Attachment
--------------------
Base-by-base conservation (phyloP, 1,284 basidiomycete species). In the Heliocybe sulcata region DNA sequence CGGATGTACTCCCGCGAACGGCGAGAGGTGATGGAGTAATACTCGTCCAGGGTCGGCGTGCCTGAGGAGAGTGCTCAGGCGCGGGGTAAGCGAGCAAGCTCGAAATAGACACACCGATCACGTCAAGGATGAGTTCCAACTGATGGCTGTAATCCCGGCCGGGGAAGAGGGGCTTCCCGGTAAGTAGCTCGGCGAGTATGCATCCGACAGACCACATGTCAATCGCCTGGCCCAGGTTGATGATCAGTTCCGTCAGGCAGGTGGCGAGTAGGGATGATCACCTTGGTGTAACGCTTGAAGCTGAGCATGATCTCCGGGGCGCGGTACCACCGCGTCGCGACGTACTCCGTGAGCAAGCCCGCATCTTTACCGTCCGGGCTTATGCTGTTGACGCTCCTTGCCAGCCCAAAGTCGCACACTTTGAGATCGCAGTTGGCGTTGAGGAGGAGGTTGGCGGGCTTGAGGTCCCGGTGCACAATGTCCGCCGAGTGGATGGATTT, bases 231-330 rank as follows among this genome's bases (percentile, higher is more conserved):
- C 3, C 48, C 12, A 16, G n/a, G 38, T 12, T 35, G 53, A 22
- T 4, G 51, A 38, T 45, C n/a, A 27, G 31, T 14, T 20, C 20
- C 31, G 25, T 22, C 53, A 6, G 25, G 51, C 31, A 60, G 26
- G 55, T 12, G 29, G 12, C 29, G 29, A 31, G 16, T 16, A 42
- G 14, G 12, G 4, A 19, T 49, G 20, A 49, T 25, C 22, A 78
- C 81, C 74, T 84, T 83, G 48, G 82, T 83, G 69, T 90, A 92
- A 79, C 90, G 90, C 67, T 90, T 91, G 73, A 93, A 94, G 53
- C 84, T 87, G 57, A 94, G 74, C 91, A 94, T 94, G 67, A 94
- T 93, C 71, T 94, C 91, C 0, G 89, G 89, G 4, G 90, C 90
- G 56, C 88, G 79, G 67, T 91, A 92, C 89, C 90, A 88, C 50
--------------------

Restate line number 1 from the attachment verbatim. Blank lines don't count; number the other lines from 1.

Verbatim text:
Base-by-base conservation (phyloP, 1,284 basidiomycete species). In the Heliocybe sulcata region DNA sequence CGGATGTACTCCCGCGAACGGCGAGAGGTGATGGAGTAATACTCGTCCAGGGTCGGCGTGCCTGAGGAGAGTGCTCAGGCGCGGGGTAAGCGAGCAAGCTCGAAATAGACACACCGATCACGTCAAGGATGAGTTCCAACTGATGGCTGTAATCCCGGCCGGGGAAGAGGGGCTTCCCGGTAAGTAGCTCGGCGAGTATGCATCCGACAGACCACATGTCAATCGCCTGGCCCAGGTTGATGATCAGTTCCGTCAGGCAGGTGGCGAGTAGGGATGATCACCTTGGTGTAACGCTTGAAGCTGAGCATGATCTCCGGGGCGCGGTACCACCGCGTCGCGACGTACTCCGTGAGCAAGCCCGCATCTTTACCGTCCGGGCTTATGCTGTTGACGCTCCTTGCCAGCCCAAAGTCGCACACTTTGAGATCGCAGTTGGCGTTGAGGAGGAGGTTGGCGGGCTTGAGGTCCCGGTGCACAATGTCCGCCGAGTGGATGGATTT, bases 231-330 rank as follows among this genome's bases (percentile, higher is more conserved):